David Cameron and Nick Clegg will reveal that the Coalition’s financial help for child care will be more generous than expected, part of a joint appeal to working parents as the general election approaches.
The rules will be put in place earlier than expected, with all working parents with children under 12 eligible within a year from the scheme’s start, due in autumn 2015, reports The Telegraph.
The expanded annual payment for child care, which will be available to all families earning under £150,000, comes as ministers face pressure to help the rising number of middle class workers being dragged into the 40p tax band.
Working parents in Britain, who face some of the highest child care costs in the developed world, are emerging asa key target group of voters at next year’s election. That has helped persuade ministers to make the scheme more generous.
The Coalition last year proposed to give parents the equivalent of their basic rate tax payments on up to £6,000 spent on child care for each child, worth £1,200 a year.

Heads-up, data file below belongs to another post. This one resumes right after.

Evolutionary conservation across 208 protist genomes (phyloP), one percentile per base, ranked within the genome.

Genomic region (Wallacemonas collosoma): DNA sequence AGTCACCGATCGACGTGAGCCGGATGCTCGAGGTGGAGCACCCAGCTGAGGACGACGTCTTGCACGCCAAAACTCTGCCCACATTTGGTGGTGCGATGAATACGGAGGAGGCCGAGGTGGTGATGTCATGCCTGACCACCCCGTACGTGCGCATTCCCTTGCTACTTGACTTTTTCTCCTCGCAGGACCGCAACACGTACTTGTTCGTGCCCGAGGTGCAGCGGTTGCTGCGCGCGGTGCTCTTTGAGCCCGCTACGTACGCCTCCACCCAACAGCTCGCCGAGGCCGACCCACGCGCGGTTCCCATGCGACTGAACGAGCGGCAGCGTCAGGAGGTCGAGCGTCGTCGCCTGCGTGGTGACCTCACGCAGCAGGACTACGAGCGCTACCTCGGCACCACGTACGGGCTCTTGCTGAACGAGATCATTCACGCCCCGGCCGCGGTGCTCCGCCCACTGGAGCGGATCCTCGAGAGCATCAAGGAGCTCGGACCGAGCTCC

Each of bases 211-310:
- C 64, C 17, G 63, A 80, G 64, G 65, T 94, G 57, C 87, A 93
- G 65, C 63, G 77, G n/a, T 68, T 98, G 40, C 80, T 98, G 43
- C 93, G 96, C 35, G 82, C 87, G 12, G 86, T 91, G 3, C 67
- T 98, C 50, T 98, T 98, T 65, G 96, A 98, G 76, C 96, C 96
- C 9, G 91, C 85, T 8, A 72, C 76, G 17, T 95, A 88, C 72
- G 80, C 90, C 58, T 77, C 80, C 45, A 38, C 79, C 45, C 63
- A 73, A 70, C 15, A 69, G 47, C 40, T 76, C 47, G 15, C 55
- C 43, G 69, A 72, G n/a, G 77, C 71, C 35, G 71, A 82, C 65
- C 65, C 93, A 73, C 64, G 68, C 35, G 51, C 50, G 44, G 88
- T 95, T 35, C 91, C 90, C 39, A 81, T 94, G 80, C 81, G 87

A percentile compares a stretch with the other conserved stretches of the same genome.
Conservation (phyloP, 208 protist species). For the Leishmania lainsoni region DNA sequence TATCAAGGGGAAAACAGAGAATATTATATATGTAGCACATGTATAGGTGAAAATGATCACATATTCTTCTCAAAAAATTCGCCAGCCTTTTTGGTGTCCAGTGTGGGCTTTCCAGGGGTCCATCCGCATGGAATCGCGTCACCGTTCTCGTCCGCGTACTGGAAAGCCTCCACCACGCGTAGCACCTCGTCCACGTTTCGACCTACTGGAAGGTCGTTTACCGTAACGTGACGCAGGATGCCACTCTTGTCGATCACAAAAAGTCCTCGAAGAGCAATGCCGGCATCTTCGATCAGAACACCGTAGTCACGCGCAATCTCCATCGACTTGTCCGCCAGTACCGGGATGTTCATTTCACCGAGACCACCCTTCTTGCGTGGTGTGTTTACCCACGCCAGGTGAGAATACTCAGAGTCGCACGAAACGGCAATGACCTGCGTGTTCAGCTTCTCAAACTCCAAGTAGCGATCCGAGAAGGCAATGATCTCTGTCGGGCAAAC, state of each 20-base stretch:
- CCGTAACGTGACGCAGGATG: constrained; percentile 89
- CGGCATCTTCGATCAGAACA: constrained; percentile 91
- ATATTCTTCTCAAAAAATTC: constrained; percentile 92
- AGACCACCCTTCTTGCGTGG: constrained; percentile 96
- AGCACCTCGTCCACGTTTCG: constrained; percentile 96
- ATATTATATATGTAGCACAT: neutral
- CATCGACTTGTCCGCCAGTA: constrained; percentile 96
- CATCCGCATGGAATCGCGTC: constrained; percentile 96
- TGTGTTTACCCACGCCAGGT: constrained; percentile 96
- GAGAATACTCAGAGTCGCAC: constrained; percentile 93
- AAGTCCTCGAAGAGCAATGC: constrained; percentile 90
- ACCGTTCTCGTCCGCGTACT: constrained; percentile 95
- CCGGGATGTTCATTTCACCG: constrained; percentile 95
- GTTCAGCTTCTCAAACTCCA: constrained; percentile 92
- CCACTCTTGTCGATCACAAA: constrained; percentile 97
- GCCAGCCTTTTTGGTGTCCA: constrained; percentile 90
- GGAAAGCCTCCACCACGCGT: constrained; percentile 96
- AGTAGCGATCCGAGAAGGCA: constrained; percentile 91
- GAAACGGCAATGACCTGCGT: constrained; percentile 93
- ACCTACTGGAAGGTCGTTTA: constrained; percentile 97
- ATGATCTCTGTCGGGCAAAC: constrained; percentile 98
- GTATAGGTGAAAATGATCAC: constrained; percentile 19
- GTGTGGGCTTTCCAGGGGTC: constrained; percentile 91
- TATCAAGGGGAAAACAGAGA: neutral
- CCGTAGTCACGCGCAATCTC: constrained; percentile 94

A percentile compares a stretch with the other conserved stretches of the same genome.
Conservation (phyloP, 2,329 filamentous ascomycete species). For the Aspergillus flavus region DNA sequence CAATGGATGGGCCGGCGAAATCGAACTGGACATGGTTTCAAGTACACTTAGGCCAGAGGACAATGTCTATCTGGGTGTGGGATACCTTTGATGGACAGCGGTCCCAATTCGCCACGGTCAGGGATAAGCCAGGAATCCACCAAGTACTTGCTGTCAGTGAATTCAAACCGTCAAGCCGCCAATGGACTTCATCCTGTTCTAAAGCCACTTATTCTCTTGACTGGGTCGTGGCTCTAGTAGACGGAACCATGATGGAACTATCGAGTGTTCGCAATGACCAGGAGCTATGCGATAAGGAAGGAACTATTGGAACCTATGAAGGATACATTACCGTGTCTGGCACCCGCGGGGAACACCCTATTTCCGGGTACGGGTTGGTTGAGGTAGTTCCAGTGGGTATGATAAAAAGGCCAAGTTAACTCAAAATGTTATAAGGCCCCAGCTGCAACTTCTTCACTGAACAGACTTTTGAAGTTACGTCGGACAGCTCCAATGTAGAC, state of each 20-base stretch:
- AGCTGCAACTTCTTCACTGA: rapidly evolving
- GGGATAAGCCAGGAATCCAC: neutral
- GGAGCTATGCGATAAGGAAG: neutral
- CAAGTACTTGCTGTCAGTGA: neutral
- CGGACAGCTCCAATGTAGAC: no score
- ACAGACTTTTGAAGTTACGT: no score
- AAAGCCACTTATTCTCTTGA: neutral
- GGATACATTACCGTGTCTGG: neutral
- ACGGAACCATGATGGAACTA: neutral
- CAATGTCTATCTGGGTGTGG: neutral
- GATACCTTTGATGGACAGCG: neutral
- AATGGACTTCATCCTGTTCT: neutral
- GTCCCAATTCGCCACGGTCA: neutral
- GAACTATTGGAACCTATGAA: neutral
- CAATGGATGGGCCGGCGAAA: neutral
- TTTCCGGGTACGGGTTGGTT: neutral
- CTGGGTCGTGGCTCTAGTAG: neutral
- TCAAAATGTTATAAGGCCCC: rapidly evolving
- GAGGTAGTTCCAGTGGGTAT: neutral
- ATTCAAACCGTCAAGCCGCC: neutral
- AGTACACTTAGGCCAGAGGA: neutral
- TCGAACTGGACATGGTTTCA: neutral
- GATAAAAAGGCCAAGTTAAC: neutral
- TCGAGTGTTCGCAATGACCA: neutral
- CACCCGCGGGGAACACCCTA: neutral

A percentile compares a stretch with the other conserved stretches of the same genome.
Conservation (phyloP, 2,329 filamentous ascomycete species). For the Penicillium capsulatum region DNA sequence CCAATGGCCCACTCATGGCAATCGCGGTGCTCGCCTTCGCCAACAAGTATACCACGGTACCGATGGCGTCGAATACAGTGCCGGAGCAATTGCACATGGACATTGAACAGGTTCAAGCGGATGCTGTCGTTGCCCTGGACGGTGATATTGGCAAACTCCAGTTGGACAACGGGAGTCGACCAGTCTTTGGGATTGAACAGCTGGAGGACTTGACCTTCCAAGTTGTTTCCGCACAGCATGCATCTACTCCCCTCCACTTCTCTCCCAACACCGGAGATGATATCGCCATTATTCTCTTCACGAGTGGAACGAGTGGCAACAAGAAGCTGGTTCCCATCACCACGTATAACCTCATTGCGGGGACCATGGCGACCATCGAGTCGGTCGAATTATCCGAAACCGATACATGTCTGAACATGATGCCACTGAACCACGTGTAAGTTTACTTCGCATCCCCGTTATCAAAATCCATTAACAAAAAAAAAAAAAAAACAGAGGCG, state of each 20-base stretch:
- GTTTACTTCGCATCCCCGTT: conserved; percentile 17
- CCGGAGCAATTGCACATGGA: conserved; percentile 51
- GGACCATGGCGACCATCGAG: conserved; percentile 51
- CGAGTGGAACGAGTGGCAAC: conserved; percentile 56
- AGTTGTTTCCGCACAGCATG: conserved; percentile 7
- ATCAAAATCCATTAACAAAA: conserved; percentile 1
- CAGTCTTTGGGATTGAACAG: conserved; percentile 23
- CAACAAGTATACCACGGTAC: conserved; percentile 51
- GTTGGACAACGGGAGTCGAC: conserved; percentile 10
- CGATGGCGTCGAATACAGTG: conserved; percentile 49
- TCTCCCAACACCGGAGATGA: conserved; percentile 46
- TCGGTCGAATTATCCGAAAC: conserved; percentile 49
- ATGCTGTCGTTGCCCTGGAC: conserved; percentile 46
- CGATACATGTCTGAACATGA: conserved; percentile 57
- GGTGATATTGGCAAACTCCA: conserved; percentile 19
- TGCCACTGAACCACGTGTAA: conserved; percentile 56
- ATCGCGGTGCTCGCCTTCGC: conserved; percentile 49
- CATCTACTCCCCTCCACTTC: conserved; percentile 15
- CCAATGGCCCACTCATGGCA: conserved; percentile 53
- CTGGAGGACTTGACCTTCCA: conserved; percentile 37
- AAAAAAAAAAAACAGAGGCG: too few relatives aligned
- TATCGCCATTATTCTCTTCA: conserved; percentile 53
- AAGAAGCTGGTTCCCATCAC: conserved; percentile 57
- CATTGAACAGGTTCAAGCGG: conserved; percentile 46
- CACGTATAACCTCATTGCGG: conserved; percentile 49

After a year-long consultation, ministers have now decided to increase the eligible total to £10,000, meaning a payment worth £2,000 for each child.
Ministers will present the scheme as delivering “tax free child care”, although it involves direct payments to working parents rather than a rebate through the tax system.
A total of 1.9 million families where both parents work will now be eligible for the scheme, the Government said. Last year, the Treasury put that number at 2.5 million.
Officials said the change was simply a new estimate about how many families have children of the relevant age, and does not mean that anyone who had previously qualified will miss out.
The reduction in the number of families expected to qualify for the scheme means that the Treasury estimate for the cost remains unchanged at £750 million.
Despite the decision to make the handout more generous, ministers have not compromised on one of the most controversial aspects of their scheme: it will only be available to two-earner families, meaning those where one parent stays at home will not benefit.